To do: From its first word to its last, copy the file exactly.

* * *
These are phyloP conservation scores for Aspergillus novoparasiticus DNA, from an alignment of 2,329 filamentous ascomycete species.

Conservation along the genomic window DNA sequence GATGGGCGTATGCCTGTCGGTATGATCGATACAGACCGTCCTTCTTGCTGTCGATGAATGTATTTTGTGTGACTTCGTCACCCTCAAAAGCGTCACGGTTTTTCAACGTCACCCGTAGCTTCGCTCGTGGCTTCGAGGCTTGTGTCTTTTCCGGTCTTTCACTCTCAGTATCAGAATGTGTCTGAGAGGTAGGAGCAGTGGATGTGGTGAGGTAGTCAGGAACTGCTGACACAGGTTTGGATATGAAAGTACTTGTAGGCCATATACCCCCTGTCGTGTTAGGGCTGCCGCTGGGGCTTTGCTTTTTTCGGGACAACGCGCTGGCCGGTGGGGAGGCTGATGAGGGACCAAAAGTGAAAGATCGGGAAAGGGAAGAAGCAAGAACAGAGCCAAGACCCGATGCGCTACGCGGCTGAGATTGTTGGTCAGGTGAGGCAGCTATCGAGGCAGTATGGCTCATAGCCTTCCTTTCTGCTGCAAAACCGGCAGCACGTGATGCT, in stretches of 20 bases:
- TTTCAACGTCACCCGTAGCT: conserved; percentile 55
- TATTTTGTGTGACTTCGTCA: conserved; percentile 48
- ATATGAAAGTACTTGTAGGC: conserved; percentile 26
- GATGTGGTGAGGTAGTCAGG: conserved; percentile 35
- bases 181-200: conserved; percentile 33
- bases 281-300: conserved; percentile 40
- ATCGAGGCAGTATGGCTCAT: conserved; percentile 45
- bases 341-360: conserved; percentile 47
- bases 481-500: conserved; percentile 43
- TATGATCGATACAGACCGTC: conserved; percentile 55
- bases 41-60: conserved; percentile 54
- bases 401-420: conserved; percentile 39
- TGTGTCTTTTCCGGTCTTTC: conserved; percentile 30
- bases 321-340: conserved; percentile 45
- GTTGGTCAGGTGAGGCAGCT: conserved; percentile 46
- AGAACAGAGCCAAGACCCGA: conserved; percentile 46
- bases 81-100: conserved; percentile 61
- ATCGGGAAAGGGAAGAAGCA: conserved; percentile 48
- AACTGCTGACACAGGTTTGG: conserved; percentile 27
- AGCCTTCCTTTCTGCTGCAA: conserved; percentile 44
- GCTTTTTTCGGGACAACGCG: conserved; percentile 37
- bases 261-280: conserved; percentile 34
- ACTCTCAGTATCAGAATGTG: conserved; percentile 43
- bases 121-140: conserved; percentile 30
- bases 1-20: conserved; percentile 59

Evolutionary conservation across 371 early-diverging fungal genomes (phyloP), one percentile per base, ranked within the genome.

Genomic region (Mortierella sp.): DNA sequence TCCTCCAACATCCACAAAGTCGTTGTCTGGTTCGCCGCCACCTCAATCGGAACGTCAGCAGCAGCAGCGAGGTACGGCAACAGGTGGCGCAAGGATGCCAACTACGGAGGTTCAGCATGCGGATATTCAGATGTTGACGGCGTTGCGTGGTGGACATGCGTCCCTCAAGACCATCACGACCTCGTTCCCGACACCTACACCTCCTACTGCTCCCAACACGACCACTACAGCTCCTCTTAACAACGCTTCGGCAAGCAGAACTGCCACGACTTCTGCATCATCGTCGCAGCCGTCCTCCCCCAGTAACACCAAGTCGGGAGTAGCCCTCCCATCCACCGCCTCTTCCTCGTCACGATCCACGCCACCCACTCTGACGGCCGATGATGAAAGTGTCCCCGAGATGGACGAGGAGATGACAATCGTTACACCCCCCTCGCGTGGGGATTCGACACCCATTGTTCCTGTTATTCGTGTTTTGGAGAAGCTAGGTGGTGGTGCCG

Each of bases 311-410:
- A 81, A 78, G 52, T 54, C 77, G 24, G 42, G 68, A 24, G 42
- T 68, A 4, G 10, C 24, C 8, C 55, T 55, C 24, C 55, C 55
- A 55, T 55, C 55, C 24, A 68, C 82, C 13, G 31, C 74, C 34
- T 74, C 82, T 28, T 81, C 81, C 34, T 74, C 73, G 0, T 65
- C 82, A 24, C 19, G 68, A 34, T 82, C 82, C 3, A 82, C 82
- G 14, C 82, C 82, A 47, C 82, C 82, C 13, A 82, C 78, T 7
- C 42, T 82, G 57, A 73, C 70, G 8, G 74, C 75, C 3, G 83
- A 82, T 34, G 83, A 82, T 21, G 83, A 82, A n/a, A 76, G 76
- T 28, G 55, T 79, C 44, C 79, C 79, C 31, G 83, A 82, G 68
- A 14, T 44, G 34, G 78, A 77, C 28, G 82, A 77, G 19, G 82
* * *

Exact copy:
These are phyloP conservation scores for Aspergillus novoparasiticus DNA, from an alignment of 2,329 filamentous ascomycete species.

Conservation along the genomic window DNA sequence GATGGGCGTATGCCTGTCGGTATGATCGATACAGACCGTCCTTCTTGCTGTCGATGAATGTATTTTGTGTGACTTCGTCACCCTCAAAAGCGTCACGGTTTTTCAACGTCACCCGTAGCTTCGCTCGTGGCTTCGAGGCTTGTGTCTTTTCCGGTCTTTCACTCTCAGTATCAGAATGTGTCTGAGAGGTAGGAGCAGTGGATGTGGTGAGGTAGTCAGGAACTGCTGACACAGGTTTGGATATGAAAGTACTTGTAGGCCATATACCCCCTGTCGTGTTAGGGCTGCCGCTGGGGCTTTGCTTTTTTCGGGACAACGCGCTGGCCGGTGGGGAGGCTGATGAGGGACCAAAAGTGAAAGATCGGGAAAGGGAAGAAGCAAGAACAGAGCCAAGACCCGATGCGCTACGCGGCTGAGATTGTTGGTCAGGTGAGGCAGCTATCGAGGCAGTATGGCTCATAGCCTTCCTTTCTGCTGCAAAACCGGCAGCACGTGATGCT, in stretches of 20 bases:
- TTTCAACGTCACCCGTAGCT: conserved; percentile 55
- TATTTTGTGTGACTTCGTCA: conserved; percentile 48
- ATATGAAAGTACTTGTAGGC: conserved; percentile 26
- GATGTGGTGAGGTAGTCAGG: conserved; percentile 35
- bases 181-200: conserved; percentile 33
- bases 281-300: conserved; percentile 40
- ATCGAGGCAGTATGGCTCAT: conserved; percentile 45
- bases 341-360: conserved; percentile 47
- bases 481-500: conserved; percentile 43
- TATGATCGATACAGACCGTC: conserved; percentile 55
- bases 41-60: conserved; percentile 54
- bases 401-420: conserved; percentile 39
- TGTGTCTTTTCCGGTCTTTC: conserved; percentile 30
- bases 321-340: conserved; percentile 45
- GTTGGTCAGGTGAGGCAGCT: conserved; percentile 46
- AGAACAGAGCCAAGACCCGA: conserved; percentile 46
- bases 81-100: conserved; percentile 61
- ATCGGGAAAGGGAAGAAGCA: conserved; percentile 48
- AACTGCTGACACAGGTTTGG: conserved; percentile 27
- AGCCTTCCTTTCTGCTGCAA: conserved; percentile 44
- GCTTTTTTCGGGACAACGCG: conserved; percentile 37
- bases 261-280: conserved; percentile 34
- ACTCTCAGTATCAGAATGTG: conserved; percentile 43
- bases 121-140: conserved; percentile 30
- bases 1-20: conserved; percentile 59

Evolutionary conservation across 371 early-diverging fungal genomes (phyloP), one percentile per base, ranked within the genome.

Genomic region (Mortierella sp.): DNA sequence TCCTCCAACATCCACAAAGTCGTTGTCTGGTTCGCCGCCACCTCAATCGGAACGTCAGCAGCAGCAGCGAGGTACGGCAACAGGTGGCGCAAGGATGCCAACTACGGAGGTTCAGCATGCGGATATTCAGATGTTGACGGCGTTGCGTGGTGGACATGCGTCCCTCAAGACCATCACGACCTCGTTCCCGACACCTACACCTCCTACTGCTCCCAACACGACCACTACAGCTCCTCTTAACAACGCTTCGGCAAGCAGAACTGCCACGACTTCTGCATCATCGTCGCAGCCGTCCTCCCCCAGTAACACCAAGTCGGGAGTAGCCCTCCCATCCACCGCCTCTTCCTCGTCACGATCCACGCCACCCACTCTGACGGCCGATGATGAAAGTGTCCCCGAGATGGACGAGGAGATGACAATCGTTACACCCCCCTCGCGTGGGGATTCGACACCCATTGTTCCTGTTATTCGTGTTTTGGAGAAGCTAGGTGGTGGTGCCG

Each of bases 311-410:
- A 81, A 78, G 52, T 54, C 77, G 24, G 42, G 68, A 24, G 42
- T 68, A 4, G 10, C 24, C 8, C 55, T 55, C 24, C 55, C 55
- A 55, T 55, C 55, C 24, A 68, C 82, C 13, G 31, C 74, C 34
- T 74, C 82, T 28, T 81, C 81, C 34, T 74, C 73, G 0, T 65
- C 82, A 24, C 19, G 68, A 34, T 82, C 82, C 3, A 82, C 82
- G 14, C 82, C 82, A 47, C 82, C 82, C 13, A 82, C 78, T 7
- C 42, T 82, G 57, A 73, C 70, G 8, G 74, C 75, C 3, G 83
- A 82, T 34, G 83, A 82, T 21, G 83, A 82, A n/a, A 76, G 76
- T 28, G 55, T 79, C 44, C 79, C 79, C 31, G 83, A 82, G 68
- A 14, T 44, G 34, G 78, A 77, C 28, G 82, A 77, G 19, G 82